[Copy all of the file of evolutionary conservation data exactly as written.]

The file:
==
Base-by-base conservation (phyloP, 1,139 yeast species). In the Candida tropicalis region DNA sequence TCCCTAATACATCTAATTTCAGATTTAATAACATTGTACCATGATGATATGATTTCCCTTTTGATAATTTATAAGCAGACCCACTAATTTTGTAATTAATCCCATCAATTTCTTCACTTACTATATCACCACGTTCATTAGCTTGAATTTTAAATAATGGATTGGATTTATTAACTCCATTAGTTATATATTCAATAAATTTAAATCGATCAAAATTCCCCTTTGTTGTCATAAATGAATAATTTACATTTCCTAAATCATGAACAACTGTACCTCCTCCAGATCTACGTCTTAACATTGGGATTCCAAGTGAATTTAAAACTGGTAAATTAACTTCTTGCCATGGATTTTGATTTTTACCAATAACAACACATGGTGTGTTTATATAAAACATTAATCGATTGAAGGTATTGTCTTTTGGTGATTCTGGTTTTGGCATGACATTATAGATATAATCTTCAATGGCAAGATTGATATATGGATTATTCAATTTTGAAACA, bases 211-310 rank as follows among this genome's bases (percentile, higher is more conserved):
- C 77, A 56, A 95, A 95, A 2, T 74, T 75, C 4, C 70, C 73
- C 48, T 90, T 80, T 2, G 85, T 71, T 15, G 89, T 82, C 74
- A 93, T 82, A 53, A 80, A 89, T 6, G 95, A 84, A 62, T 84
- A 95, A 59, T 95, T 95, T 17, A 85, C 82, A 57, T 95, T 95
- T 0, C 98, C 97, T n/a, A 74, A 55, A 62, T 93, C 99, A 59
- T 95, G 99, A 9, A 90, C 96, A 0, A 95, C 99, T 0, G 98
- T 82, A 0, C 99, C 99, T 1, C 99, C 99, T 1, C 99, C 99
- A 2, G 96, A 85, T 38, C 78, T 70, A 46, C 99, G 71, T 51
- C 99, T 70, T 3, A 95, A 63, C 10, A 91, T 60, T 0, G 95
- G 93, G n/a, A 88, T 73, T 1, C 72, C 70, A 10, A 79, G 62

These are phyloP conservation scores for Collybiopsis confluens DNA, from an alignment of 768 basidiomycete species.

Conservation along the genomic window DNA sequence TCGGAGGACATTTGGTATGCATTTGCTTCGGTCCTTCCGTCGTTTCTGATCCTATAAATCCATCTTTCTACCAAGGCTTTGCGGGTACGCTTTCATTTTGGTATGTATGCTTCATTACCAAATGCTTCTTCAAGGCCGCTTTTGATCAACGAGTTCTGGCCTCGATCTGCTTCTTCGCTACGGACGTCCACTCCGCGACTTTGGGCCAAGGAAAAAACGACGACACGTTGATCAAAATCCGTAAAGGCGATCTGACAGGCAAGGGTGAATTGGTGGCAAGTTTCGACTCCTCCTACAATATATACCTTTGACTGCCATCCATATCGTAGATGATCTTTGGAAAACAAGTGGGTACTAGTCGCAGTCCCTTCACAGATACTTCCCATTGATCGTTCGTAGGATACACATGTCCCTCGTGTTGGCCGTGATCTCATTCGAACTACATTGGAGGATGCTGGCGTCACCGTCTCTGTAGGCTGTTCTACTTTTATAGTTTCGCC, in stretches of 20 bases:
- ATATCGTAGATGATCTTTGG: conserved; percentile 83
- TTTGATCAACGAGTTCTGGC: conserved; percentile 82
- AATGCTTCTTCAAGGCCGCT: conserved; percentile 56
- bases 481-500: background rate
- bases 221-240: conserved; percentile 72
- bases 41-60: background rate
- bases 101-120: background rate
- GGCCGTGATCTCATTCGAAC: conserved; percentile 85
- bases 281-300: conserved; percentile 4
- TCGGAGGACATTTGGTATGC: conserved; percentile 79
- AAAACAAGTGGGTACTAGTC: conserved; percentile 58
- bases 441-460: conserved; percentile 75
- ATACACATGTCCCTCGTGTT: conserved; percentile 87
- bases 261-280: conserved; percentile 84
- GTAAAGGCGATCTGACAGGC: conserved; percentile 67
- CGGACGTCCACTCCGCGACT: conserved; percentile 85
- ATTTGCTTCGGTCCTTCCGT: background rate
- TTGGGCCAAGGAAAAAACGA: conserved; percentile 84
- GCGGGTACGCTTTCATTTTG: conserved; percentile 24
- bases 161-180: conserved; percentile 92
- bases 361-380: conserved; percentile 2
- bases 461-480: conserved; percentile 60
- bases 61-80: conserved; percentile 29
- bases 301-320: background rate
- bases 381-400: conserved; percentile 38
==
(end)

Base-by-base conservation (phyloP, 1,139 yeast species). In the Candida tropicalis region DNA sequence TCCCTAATACATCTAATTTCAGATTTAATAACATTGTACCATGATGATATGATTTCCCTTTTGATAATTTATAAGCAGACCCACTAATTTTGTAATTAATCCCATCAATTTCTTCACTTACTATATCACCACGTTCATTAGCTTGAATTTTAAATAATGGATTGGATTTATTAACTCCATTAGTTATATATTCAATAAATTTAAATCGATCAAAATTCCCCTTTGTTGTCATAAATGAATAATTTACATTTCCTAAATCATGAACAACTGTACCTCCTCCAGATCTACGTCTTAACATTGGGATTCCAAGTGAATTTAAAACTGGTAAATTAACTTCTTGCCATGGATTTTGATTTTTACCAATAACAACACATGGTGTGTTTATATAAAACATTAATCGATTGAAGGTATTGTCTTTTGGTGATTCTGGTTTTGGCATGACATTATAGATATAATCTTCAATGGCAAGATTGATATATGGATTATTCAATTTTGAAACA, bases 211-310 rank as follows among this genome's bases (percentile, higher is more conserved):
- C 77, A 56, A 95, A 95, A 2, T 74, T 75, C 4, C 70, C 73
- C 48, T 90, T 80, T 2, G 85, T 71, T 15, G 89, T 82, C 74
- A 93, T 82, A 53, A 80, A 89, T 6, G 95, A 84, A 62, T 84
- A 95, A 59, T 95, T 95, T 17, A 85, C 82, A 57, T 95, T 95
- T 0, C 98, C 97, T n/a, A 74, A 55, A 62, T 93, C 99, A 59
- T 95, G 99, A 9, A 90, C 96, A 0, A 95, C 99, T 0, G 98
- T 82, A 0, C 99, C 99, T 1, C 99, C 99, T 1, C 99, C 99
- A 2, G 96, A 85, T 38, C 78, T 70, A 46, C 99, G 71, T 51
- C 99, T 70, T 3, A 95, A 63, C 10, A 91, T 60, T 0, G 95
- G 93, G n/a, A 88, T 73, T 1, C 72, C 70, A 10, A 79, G 62

These are phyloP conservation scores for Collybiopsis confluens DNA, from an alignment of 768 basidiomycete species.

Conservation along the genomic window DNA sequence TCGGAGGACATTTGGTATGCATTTGCTTCGGTCCTTCCGTCGTTTCTGATCCTATAAATCCATCTTTCTACCAAGGCTTTGCGGGTACGCTTTCATTTTGGTATGTATGCTTCATTACCAAATGCTTCTTCAAGGCCGCTTTTGATCAACGAGTTCTGGCCTCGATCTGCTTCTTCGCTACGGACGTCCACTCCGCGACTTTGGGCCAAGGAAAAAACGACGACACGTTGATCAAAATCCGTAAAGGCGATCTGACAGGCAAGGGTGAATTGGTGGCAAGTTTCGACTCCTCCTACAATATATACCTTTGACTGCCATCCATATCGTAGATGATCTTTGGAAAACAAGTGGGTACTAGTCGCAGTCCCTTCACAGATACTTCCCATTGATCGTTCGTAGGATACACATGTCCCTCGTGTTGGCCGTGATCTCATTCGAACTACATTGGAGGATGCTGGCGTCACCGTCTCTGTAGGCTGTTCTACTTTTATAGTTTCGCC, in stretches of 20 bases:
- ATATCGTAGATGATCTTTGG: conserved; percentile 83
- TTTGATCAACGAGTTCTGGC: conserved; percentile 82
- AATGCTTCTTCAAGGCCGCT: conserved; percentile 56
- bases 481-500: background rate
- bases 221-240: conserved; percentile 72
- bases 41-60: background rate
- bases 101-120: background rate
- GGCCGTGATCTCATTCGAAC: conserved; percentile 85
- bases 281-300: conserved; percentile 4
- TCGGAGGACATTTGGTATGC: conserved; percentile 79
- AAAACAAGTGGGTACTAGTC: conserved; percentile 58
- bases 441-460: conserved; percentile 75
- ATACACATGTCCCTCGTGTT: conserved; percentile 87
- bases 261-280: conserved; percentile 84
- GTAAAGGCGATCTGACAGGC: conserved; percentile 67
- CGGACGTCCACTCCGCGACT: conserved; percentile 85
- ATTTGCTTCGGTCCTTCCGT: background rate
- TTGGGCCAAGGAAAAAACGA: conserved; percentile 84
- GCGGGTACGCTTTCATTTTG: conserved; percentile 24
- bases 161-180: conserved; percentile 92
- bases 361-380: conserved; percentile 2
- bases 461-480: conserved; percentile 60
- bases 61-80: conserved; percentile 29
- bases 301-320: background rate
- bases 381-400: conserved; percentile 38